I’ve never taken or had any design classes in school or university. Most of my (humble) design knowledge I’ve picked up online from random articles here and there, and from breaking down and building designs that I liked. So, when I found Steve on Twitter and saw how he was sharing design tips targeted at developers with no design background, I followed him in the blink of an eye. I'm not exaggerating when I say that he was one of my best follows in 2018.
I remember the day I asked him to make a book out of all the tips he’d been sharing. I told him I’d give him my money in a heart beat. A book that contained all the useful tips he was sharing, the way he was sharing them, would have been a box full of gems.
Fast forward a few months, Steve and Adam have published their Refactoring UI book, based on all the tips Steve was sharing, plus many more. And I’m not surprised to say that the book is just as good as I expected it would be.
Just like his tweets, the book is chock full of design tips — brief, short tips written very well, straight to the point, and accompanied with visual respresentations of how to apply them and how not to. One tip is followed by another, without any extra talk or gibberish in between. Just my kind of content. Just my kind of book. As I was reading it, I couldn’t help but think that this is how I would write my own book, which is why I enjoyed reading it so much. And I read it fast because, again, there was no long or unnecessary talk — just the tips distilled down and lots of pretty visual eye candy.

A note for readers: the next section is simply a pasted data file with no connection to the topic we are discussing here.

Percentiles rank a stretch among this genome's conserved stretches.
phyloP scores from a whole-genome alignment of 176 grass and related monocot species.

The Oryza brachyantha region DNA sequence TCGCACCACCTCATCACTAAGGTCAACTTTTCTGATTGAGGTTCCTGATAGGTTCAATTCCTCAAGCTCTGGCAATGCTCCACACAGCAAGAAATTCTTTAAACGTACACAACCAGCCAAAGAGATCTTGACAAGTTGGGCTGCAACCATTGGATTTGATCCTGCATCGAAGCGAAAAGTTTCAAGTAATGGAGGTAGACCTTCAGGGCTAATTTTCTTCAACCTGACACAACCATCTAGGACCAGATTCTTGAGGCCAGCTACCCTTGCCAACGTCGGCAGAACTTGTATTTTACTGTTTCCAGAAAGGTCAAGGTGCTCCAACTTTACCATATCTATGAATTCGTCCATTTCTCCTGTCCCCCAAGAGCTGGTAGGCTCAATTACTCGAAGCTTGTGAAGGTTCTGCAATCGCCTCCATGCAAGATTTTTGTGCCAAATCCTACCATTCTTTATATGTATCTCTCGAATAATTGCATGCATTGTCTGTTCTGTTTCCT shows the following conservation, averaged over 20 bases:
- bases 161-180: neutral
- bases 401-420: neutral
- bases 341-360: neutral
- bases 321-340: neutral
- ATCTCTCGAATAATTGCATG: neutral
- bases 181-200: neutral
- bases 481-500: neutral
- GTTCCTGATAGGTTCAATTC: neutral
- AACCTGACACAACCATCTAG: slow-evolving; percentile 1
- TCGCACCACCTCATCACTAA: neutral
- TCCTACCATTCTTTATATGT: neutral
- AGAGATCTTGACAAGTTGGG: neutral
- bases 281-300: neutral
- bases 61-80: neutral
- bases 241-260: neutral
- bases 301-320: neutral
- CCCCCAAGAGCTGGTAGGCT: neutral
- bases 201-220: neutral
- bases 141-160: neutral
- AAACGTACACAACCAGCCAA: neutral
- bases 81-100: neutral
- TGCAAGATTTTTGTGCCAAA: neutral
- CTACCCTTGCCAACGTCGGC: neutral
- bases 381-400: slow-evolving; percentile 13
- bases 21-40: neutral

I learned a lot reading the book. And my favorite part is that now I understand design decisions made when I see them. I look at Dribbble shots and I think “Ah yeah I see what the designer did there!” and why they did it.
If you’re a developer looking to improve your design skills to build more professionally-looking projects, or if you’re looking to understand more about design decisions made by designers on your team, then this book is a great piece to add to your library.
I got the full bundle (thanks, Steve 💜), which also comes with PDF files containing color swatches (I love these!), UI component design samples, icons, and font recommendations. There are also a couple of videos where Steve shows you how to design or refactor a UI and make it look better using the tips from the book. A choice of either the full package or the essentials (book + videos only) is available to purchase on the site.
So, this is what I think of the book. Would I recommend it? Of course! So if you do purchase it, I hope you find it just as useful as I did.
Thank you for reading.